Youth Development

How out-of-school support is helping one young mom reach graduation day

Zwadie King is a teenage mom with a dream. She wants to graduate from high school, enroll at Alabama A&M University, and eventually become a medical examiner. But she knows it won’t be a cakewalk, especially with a young son.

King, who works part-time at a Detroit restaurant, is grateful for her support system, which includes the staff at Developing K.I.D.S., a nonprofit organization that began in 2006 and offers free year-round programs, after-school services and summer activities to strengthen children’s lives through prevention, family management, and community support.

Kim Newberry and Zwadie King
Kim Newberry, left, president and CEO of Developing K.I.D.S., line dances with Zwadie King at Developing K.I.D.S.’ Thanksgiving dinner gathering

King came to the program as a self-proclaimed loner with a bad attitude, but she said Developing K.I.D.S. has changed her life over the last year.

“They helped me get on my feet,” said the high school senior, who program leaders note is a gifted dancer and Academic Games champ who loves math and plays chess. “I had stopped going to school because I was just working so much. So, I was exhausted. I’m still exhausted. But I’m back in school now, and I want to graduate. That’s my main goal. I’m going to walk across that stage. I don’t want to struggle for the rest of my life.”

Developing K.I.D.S., which stands for Developing Kingdoms In Different Stages, is a founding partner of the Don Bosco Hall Community Resource Center in Detroit, a key resource in the Cody Rouge neighborhood. Through funding from a Skillman Foundation’s Community Connections Grant, and dedicated staff and volunteers, Developing K.I.D.S. is able to maintain its programming. Developing K.I.D.S. maintains after-school care at two locations in the Cody Rouge neighborhood.

 

Caden Bland, Zwadie King, and Zyion
Caden Bland, Zwadie King, and Zyion

“We have received at least three requests to expand to other locations,” said Kim Newberry, the founder, president, and CEO of Developing K.I.D.S. “Folks want us to come because we know how to get the kids and keep them.”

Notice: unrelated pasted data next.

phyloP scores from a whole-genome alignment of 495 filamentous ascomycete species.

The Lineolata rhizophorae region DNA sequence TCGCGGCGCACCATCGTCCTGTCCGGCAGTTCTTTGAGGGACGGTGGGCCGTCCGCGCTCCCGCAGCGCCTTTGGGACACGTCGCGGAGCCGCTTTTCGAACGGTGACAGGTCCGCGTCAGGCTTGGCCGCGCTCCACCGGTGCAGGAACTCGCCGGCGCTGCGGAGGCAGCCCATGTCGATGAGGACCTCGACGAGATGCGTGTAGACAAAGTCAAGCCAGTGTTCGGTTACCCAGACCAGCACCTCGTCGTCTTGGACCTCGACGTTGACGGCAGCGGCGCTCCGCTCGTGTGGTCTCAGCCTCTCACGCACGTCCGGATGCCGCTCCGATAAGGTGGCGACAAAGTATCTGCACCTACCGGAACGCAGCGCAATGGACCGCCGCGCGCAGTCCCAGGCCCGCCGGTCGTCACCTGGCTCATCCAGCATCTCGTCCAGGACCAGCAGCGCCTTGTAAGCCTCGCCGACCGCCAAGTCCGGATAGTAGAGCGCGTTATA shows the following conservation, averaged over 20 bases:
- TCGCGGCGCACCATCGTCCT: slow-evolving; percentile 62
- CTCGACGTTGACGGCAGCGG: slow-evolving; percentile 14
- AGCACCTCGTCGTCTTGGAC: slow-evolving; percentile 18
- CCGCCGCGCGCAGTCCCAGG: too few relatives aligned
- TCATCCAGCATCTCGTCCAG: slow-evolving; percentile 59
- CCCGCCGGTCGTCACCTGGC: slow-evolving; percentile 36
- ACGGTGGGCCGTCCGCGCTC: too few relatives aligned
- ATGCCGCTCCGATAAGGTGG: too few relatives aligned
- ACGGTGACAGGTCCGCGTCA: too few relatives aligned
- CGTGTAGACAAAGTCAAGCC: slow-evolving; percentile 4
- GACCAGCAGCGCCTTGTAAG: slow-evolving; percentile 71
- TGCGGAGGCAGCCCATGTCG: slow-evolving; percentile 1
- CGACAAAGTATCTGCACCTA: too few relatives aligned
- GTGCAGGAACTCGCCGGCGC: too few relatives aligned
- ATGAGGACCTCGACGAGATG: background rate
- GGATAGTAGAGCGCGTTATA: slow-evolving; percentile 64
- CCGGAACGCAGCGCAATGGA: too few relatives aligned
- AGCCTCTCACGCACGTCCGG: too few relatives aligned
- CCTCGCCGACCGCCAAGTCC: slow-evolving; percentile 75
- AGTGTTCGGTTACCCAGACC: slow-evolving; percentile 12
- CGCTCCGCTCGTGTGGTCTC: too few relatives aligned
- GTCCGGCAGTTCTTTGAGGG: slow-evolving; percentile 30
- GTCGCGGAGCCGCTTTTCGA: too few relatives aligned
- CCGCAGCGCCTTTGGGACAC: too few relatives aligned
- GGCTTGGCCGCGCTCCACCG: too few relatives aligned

A widowed mother of three, Newberry said her home often was the after-school hangout spot for children in the neighborhood.

“There would be kids in the front yard doing hustle lessons or having tea parties on the porch with peanut butter and jelly sandwiches,” the former teacher recalled. “The kids had no real after-school care or couldn’t afford the fees for programs.”

Caden Bland, Zwadie King, and Zyion
Caden Bland, 7, right, holds Zwadie King’s son, Zyion, 7 months

Developing K.I.D.S. is one after-school program of many offered for kids ages 5-18 at Don Bosco Hall. It includes dinner and meets after school twice a week. The program offers workshops that address bullying, suicide, grief, trauma, employment readiness, and more. Developing K.I.D.S.’ 2014 summer program drew more than 120 young people five days a week.

“We have 25 young people working for us in supervised roles,” including King, Newberry said. “They complete a week and a half of training on youth development, conflict resolution, and they learn to run workshops. Even our 10-year-olds know how to be hired in four years.”

 

Newberry said the program’s focus on education calls for daily reading time, homework assistance, and regular report card checks. As a result, she said, the program boasts a 100 percent graduation rate for the last three years.

Total grants in 2012-2013 Youth Development:

68

Total grant dollars paid in 2012-2013 Youth Development:

$8 million

“Many of them are closer to their DK family than a lot of their biological family,” Newberry said of the participants.

 

King called the staff and students at Developing K.I.D.S. “a second family.”

“Even Zyion is a DK baby,” she said of her son. “I’ve been taking him with me since he got his 3-month shots. He loves it, and they love him.
“It’s a lot to balance, but I’m trying. I’m trying so hard. Before it was like: ‘Why am I in school? I can’t. I
can’t. I can’t.’ And Ms. Kim said: ‘You can. You will.'”

And Zwadie believes.